Oprah: That was the first play you'd ever seen, and now you're starring in it. When the little girl from High Point who didn't like her lips or her body or herself sings, "I'm beautiful and I'm here"—how does it feel?

Fantasia: I feel like Celie. Every night when I sing those words, I always break down; I'm talking to myself. I finally feel pretty. I want my own daughter to live by those words. One night, after Zion had seen the show, she said, "Were you singing to me?" I said, "Yes—because you are beautiful."

Oprah: I want Celie's song to become the anthem of women everywhere. Do you have a vision for your life beyond The Color Purple?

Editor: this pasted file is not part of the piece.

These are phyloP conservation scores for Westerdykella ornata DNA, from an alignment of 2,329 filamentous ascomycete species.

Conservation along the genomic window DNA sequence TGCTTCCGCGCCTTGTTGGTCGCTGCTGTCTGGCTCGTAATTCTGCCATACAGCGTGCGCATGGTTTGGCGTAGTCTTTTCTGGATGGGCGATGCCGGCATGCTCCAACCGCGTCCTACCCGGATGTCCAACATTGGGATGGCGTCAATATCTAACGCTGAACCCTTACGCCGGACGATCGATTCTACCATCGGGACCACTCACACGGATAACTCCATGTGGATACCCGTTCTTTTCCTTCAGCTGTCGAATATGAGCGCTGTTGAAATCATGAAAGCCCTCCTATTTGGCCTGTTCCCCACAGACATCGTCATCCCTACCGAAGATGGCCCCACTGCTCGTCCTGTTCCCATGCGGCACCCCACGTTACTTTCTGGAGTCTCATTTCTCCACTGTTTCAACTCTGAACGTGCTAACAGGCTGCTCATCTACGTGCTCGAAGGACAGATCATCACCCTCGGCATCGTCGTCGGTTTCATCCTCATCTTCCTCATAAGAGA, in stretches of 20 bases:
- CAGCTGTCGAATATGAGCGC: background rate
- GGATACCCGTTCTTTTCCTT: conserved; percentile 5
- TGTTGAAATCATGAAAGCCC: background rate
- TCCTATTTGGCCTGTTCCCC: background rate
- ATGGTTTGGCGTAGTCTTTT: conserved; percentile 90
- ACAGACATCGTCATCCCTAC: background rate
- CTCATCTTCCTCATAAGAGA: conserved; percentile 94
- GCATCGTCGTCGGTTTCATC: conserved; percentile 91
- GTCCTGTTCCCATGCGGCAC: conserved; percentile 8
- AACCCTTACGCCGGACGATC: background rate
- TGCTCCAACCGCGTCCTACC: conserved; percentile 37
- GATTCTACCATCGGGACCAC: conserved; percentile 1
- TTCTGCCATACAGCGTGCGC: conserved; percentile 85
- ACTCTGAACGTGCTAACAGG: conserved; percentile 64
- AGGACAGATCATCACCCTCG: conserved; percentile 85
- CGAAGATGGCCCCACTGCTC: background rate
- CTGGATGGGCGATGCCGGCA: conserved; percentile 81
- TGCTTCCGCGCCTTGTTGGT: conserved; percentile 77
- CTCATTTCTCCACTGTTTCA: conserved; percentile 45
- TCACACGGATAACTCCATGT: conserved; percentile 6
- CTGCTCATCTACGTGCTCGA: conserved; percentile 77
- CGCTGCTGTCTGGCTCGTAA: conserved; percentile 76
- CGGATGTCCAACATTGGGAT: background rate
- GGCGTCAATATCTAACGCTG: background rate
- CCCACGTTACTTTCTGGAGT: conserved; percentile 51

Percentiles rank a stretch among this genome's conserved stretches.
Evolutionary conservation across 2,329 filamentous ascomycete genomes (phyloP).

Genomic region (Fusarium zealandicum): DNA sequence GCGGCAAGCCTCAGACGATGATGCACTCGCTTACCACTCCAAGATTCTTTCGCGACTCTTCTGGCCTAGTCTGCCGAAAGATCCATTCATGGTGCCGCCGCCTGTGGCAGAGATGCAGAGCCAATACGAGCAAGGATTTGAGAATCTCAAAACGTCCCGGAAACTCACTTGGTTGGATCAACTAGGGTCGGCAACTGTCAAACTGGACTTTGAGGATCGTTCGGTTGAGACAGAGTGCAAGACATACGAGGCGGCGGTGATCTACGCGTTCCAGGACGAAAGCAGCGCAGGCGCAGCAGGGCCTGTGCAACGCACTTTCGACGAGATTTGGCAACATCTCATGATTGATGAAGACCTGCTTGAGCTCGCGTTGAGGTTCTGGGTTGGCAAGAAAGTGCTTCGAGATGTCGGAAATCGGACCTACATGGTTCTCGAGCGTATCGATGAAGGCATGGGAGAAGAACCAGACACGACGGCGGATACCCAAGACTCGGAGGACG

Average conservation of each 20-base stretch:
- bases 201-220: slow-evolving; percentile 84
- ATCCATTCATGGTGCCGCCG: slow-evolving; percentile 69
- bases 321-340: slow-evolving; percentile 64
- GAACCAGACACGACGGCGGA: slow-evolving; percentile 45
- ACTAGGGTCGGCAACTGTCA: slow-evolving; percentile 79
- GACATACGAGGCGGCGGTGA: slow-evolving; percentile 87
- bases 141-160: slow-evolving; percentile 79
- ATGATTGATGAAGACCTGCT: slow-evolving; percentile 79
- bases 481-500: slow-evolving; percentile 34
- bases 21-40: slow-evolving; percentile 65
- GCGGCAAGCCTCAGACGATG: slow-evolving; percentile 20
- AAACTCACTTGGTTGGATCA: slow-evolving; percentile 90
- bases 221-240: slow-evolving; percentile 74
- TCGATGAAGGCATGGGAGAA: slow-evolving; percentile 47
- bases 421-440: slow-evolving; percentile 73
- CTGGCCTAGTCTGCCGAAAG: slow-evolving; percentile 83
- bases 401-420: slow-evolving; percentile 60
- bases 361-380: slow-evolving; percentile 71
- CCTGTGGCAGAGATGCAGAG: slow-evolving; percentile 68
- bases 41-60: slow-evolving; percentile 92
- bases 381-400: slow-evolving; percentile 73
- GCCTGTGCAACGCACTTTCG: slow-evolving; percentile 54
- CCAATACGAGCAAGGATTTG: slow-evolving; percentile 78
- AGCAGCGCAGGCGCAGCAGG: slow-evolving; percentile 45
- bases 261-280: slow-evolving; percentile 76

Fantasia: I want to still be singing at 70 years old. I want to be open to the dreams I haven't even dreamed up, because I never thought I'd be on Broadway! Every night when I play Celie, I feel myself growing up. Now I do things I never would've done before: I listen to jazz, light candles, read books—and I didn't used to like reading! I am becoming a woman.

Oprah: What has it been like to go from living in the projects to having such a big life?

Fantasia: Crazy! When I was a child, I used to dream about being onstage in front of thousands of people, and it happened. It's not about the fame; it's about people being touched. One night a 70-year-old woman came up to me after the show and told me she'd also been a single mother who had dropped out of school, and now she's taking nursing classes. She said, "You inspired me." You can't tell me that dreams don't come true. My life is proof that they do.


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